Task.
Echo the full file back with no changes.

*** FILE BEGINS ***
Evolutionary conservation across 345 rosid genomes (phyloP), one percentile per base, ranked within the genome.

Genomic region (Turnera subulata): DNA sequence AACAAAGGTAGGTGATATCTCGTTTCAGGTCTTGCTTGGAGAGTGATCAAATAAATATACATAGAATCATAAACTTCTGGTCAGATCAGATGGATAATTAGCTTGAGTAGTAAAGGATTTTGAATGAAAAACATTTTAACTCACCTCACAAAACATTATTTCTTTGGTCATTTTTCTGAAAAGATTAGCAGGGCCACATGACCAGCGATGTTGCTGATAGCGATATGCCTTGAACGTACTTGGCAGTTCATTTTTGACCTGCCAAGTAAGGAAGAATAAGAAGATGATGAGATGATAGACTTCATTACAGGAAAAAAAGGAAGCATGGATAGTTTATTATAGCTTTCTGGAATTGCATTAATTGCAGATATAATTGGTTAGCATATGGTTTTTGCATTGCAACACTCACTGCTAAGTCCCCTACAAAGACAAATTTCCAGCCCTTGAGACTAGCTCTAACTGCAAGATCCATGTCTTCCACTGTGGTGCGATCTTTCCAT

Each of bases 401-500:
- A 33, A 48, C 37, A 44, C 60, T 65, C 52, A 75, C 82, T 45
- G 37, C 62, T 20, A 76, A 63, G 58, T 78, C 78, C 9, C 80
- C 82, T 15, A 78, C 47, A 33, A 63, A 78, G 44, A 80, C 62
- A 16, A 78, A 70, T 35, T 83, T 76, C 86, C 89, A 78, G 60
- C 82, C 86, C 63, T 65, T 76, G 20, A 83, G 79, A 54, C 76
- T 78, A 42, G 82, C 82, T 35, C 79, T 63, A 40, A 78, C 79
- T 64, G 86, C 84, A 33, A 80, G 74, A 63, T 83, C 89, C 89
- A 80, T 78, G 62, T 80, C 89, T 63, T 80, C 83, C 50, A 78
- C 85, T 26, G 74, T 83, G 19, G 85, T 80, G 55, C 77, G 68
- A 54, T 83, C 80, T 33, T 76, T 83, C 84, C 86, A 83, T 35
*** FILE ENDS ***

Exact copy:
Evolutionary conservation across 345 rosid genomes (phyloP), one percentile per base, ranked within the genome.

Genomic region (Turnera subulata): DNA sequence AACAAAGGTAGGTGATATCTCGTTTCAGGTCTTGCTTGGAGAGTGATCAAATAAATATACATAGAATCATAAACTTCTGGTCAGATCAGATGGATAATTAGCTTGAGTAGTAAAGGATTTTGAATGAAAAACATTTTAACTCACCTCACAAAACATTATTTCTTTGGTCATTTTTCTGAAAAGATTAGCAGGGCCACATGACCAGCGATGTTGCTGATAGCGATATGCCTTGAACGTACTTGGCAGTTCATTTTTGACCTGCCAAGTAAGGAAGAATAAGAAGATGATGAGATGATAGACTTCATTACAGGAAAAAAAGGAAGCATGGATAGTTTATTATAGCTTTCTGGAATTGCATTAATTGCAGATATAATTGGTTAGCATATGGTTTTTGCATTGCAACACTCACTGCTAAGTCCCCTACAAAGACAAATTTCCAGCCCTTGAGACTAGCTCTAACTGCAAGATCCATGTCTTCCACTGTGGTGCGATCTTTCCAT

Each of bases 401-500:
- A 33, A 48, C 37, A 44, C 60, T 65, C 52, A 75, C 82, T 45
- G 37, C 62, T 20, A 76, A 63, G 58, T 78, C 78, C 9, C 80
- C 82, T 15, A 78, C 47, A 33, A 63, A 78, G 44, A 80, C 62
- A 16, A 78, A 70, T 35, T 83, T 76, C 86, C 89, A 78, G 60
- C 82, C 86, C 63, T 65, T 76, G 20, A 83, G 79, A 54, C 76
- T 78, A 42, G 82, C 82, T 35, C 79, T 63, A 40, A 78, C 79
- T 64, G 86, C 84, A 33, A 80, G 74, A 63, T 83, C 89, C 89
- A 80, T 78, G 62, T 80, C 89, T 63, T 80, C 83, C 50, A 78
- C 85, T 26, G 74, T 83, G 19, G 85, T 80, G 55, C 77, G 68
- A 54, T 83, C 80, T 33, T 76, T 83, C 84, C 86, A 83, T 35